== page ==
Flickr photo by Bruce TutenSarah Palin may have gotten her start as a weather girl in TV news, but the former vice presidential candidate showed this week she still doesn't understand the first thing about media.
Palin has leapt to the defense of Tea Party candidates Nikki Haley and Rand Paul, pointing a finger at the media for picking on them solely because they're underdog conservatives.
Apparently she put her hands over her eyes and refused to watch as the media took down John Edwards?
Palin announced Sunday that Paul's controversial comments in which he said directly that he doesn't think it's appropriate to enforce the Civil Rights Act on private businesses is nothing more than a victimization of the "gotcha" press that she dealt with during her run for the White House.
According to Politics Daily, Palin announced, "One thing that we can learn in this lesson that I have learned, and Rand Paul is learning now, is don't assume that you can engage in a hypothetical discussion about constitutional impacts with a reporter or a media personality who has an agenda ... You know, they're looking for that 'gotcha' moment. And that's what it evidently appears to be that they did with Rand Paul, but I'm thankful that he was able to clarify his answer about his support for the Civil Rights Act."
She was alluding to Paul's disastrous showing on MSNBC's The Rachel Maddow Show, but Palin conveniently forgot Maddow didn't bring up the Kentucky Senate candidate's feelings on the Civil Rights Act. Paul did, in an editorial board meeting with the Courier Journal and then again with NPR's All Things Considered.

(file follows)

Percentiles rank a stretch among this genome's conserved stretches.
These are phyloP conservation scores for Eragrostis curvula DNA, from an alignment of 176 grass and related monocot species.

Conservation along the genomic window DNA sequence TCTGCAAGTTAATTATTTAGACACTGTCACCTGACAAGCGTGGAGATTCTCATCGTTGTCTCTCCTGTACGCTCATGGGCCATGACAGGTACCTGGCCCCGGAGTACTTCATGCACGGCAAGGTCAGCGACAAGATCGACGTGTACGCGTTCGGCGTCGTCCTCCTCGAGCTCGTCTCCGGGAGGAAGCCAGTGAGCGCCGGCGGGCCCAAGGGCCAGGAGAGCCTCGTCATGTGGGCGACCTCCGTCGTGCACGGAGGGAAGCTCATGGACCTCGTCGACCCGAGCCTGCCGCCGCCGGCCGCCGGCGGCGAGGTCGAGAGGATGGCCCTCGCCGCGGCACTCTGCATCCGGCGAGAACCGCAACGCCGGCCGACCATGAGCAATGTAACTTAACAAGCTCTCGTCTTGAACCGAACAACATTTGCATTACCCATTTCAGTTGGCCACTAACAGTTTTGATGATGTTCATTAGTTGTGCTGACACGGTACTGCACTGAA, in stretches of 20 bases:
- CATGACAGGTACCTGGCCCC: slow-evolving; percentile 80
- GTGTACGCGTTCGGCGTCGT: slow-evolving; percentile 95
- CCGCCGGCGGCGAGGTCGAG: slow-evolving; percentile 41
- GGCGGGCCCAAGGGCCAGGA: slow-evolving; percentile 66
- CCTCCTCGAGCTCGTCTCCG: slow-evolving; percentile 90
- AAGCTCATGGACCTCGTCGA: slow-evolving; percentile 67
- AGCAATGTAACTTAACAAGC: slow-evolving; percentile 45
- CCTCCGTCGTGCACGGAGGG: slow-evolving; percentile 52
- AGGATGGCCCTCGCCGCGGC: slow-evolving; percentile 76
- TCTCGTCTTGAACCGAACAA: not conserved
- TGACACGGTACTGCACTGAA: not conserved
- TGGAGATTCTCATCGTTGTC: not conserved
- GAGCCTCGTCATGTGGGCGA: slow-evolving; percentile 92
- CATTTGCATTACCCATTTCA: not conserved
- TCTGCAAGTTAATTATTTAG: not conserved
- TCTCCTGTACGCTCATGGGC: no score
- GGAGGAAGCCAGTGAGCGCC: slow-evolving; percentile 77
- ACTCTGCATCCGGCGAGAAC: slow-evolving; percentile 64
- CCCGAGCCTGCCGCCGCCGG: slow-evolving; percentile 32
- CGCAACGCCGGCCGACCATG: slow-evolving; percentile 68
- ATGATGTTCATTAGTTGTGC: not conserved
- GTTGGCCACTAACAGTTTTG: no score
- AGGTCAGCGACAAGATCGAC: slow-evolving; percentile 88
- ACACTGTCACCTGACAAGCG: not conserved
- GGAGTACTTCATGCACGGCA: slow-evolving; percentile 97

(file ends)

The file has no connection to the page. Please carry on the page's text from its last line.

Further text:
Being asked about your own comments made in a public forum isn't a "gotcha" moment; it's thorough reporting.
If you don't want your comments trotted out by the media -- liberal or not -- here's a simple fix: Don't say them.
Cut to South Carolina where gubernatorial candidate Nikki Haley is facing allegations from political blogger Will Folks, who says he had "inappropriate" relations with the married mother of two.
Haley is denying the affair, and she's been endorsed by Jenny Sanford, whose husband Mark's cheating lost him both his position in politics and her. Folks, who once worked for Haley, has troubles with the law in his past.
He claims he went public because word of the affair was being leaked to the media.
Which Palin wrote on her Facebook is all a matter of the "lamestream media" being afraid of Haley's threat to the "political machine."
"That, unfortunately, is the nature of the beast in politics today -- especially for conservative 'underdog' candidates who surge in the polls and threaten to shake things up so government can be put back on the side of the people," Palin wrote.
So what's the excuse for the rampant publicity about Democratic Governor Eliot Spitzer's affair? Or Rod Blagojevich's particularly spectacular disaster? Neither was surging, neither was a conservative, and neither was an underdog.
The media covers politicians because they're our representatives. Their foibles are a black mark on the names of the constituents, voters who have the right to defend their own honor by learning of the mistakes and making up for them in the voting booth.
Palin also used the Facebook blog post to bash the media for quoting blogs -- catch the irony there?
Her righteous indignation on behalf of the candidates is a Palin special -- puffery to mask the problem.
Just as Katie Couric was at fault for expecting her to name the newspapers she claimed to read daily, Palin is blaming the media for not making life easier for these "underdog" candidates.
Point of fact: That's not our job. The true "fair and balanced" media does not care who is making the mistakes -- we're there to report them. And let the chips fall where they may.
If Sarah Palin wants credibility as a political candidate, she needs to accept that the way to get fair treatment is to expect it ... and to earn it.